Employee Volunteer Programs are one of the many ways for companies to be socially responsible while also involving their employees in social initiatives.
EVPs bring countless benefits to business, from an improved company image to more productive employees.
Chris Jarvis, co-founder and senior consultant for Realized Worth, describes benefits of EVPs in three main areas: consumers and community, employees, and social mission.
With the consumers and the community, organizations benefit of an increased customer loyalty, an improved customer satisfaction (due to happier employees), an enhanced public image, and stronger and better community relations.
Organizations with EVPs provide employees with opportunities to develop skills such as planning, budgeting, negotiating and leadership. This brings a better employee attitude, higher job satisfaction, and increased positive word of mouth among employees about their employer.
Companies may also benefit through direct savings. Jarvis states that organizations can save an average of $500 in employee training per employee, per year by providing professional development opportunities through EVPs which lower recruitment and turnover costs.
EVPs also turn out to be a very attractive recruitment tool, especially for Gen Y employees. These initiatives also increase employee morale and productivity, and differentiate the company culture as being more cooperative.
Through EVPs employees become a part of the company’s social mission and carry it out to the community.
Considerations when building an EVP
Jarvis highlights the following four elements to consider when putting together an Employee Volunteer Program:
- Structure. What does the program look like? How many hours will be volunteered? Over what time period? Will people volunteer as a group or individually? When will the program take place? Will there be dollars for doers?
- Movement. Companies should form partnerships with nonprofits and get very clear about what the program will accomplish and what resources it will require from the company and the nonprofit. Create milestones that will give you a sense of success. This message then needs to be communicated to employees of the business and the nonprofit.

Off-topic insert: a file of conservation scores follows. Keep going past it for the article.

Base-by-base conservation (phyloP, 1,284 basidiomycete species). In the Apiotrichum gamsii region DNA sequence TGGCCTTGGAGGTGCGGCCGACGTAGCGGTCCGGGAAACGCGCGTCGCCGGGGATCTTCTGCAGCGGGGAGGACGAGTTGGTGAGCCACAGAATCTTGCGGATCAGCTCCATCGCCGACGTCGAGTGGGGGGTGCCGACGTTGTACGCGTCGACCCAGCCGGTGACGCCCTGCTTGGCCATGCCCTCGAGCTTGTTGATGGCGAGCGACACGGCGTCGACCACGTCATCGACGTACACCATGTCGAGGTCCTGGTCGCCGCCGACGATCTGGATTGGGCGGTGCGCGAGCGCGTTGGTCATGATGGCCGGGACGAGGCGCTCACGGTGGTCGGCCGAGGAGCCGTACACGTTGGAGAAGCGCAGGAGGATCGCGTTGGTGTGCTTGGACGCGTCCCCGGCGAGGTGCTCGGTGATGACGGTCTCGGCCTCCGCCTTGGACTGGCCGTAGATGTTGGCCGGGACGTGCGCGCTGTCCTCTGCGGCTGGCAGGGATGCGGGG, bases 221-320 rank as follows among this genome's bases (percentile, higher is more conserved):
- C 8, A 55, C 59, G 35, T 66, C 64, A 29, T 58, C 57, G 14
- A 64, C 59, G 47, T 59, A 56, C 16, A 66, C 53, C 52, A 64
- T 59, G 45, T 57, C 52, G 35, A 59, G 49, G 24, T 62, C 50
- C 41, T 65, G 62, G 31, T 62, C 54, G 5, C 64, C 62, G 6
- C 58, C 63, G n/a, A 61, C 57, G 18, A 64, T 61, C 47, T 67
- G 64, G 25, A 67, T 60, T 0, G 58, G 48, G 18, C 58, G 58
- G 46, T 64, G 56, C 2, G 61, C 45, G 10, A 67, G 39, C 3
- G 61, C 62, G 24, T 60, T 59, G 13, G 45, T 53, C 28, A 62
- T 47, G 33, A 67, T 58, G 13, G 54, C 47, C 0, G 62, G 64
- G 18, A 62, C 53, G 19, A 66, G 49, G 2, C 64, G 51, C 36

- Motivation. How do employees personally benefit from volunteering? The business and the nonprofit have specific reasons, but the motivation for employees usually gets ignored. Take time to talk to your employees (interviews or an evaluation or survey) to find out what they’re already doing and what they’re interested in doing.
- Space. Don’t expect too much from the first-time volunteer. Give them the experience and let them move on if it’s not right. The less obligation you put on the person at the beginning, the more likely they’ll find space to own it themselves.
Step by step
Developing an Employee Volunteer Program isn’t easy. There is no one magic formula that will work for every organization, but there are some basic steps that can be followed.
The Points of Light Foundation offers the following guidelines for companies when launching an EVP:
- Acknowledge that the corporation’s community service involvement and its employee volunteer efforts contribute to the achievement of its business goals. Incorporate a social vision to the company’s culture and communicate it consistently to employees. Be clear on how the social policies impact business and helps achieve success.
- Commit to establish, support and promote an employee volunteer program that encourages the involvement of every employee and treat it like any other core business function. Allocate sufficient resources to develop, maintain, and sustain volunteer efforts.
- Target community service efforts at serious social problems in the community. Talk with employees and see which are their interests and which issues they would like to commit to.
A crucial element of any EVP is the recognition extended to volunteers. Companies can put together events, receptions with C-level executives, publish articles in company publications, nominate employees for external awards, and give away grants to nonprofits where employees volunteer.
Reinforcing the program is essential to its success. There must be ongoing endorsement and involvement by the CEO and other C-level executives, as leading with the example is the best way to get employees motivated.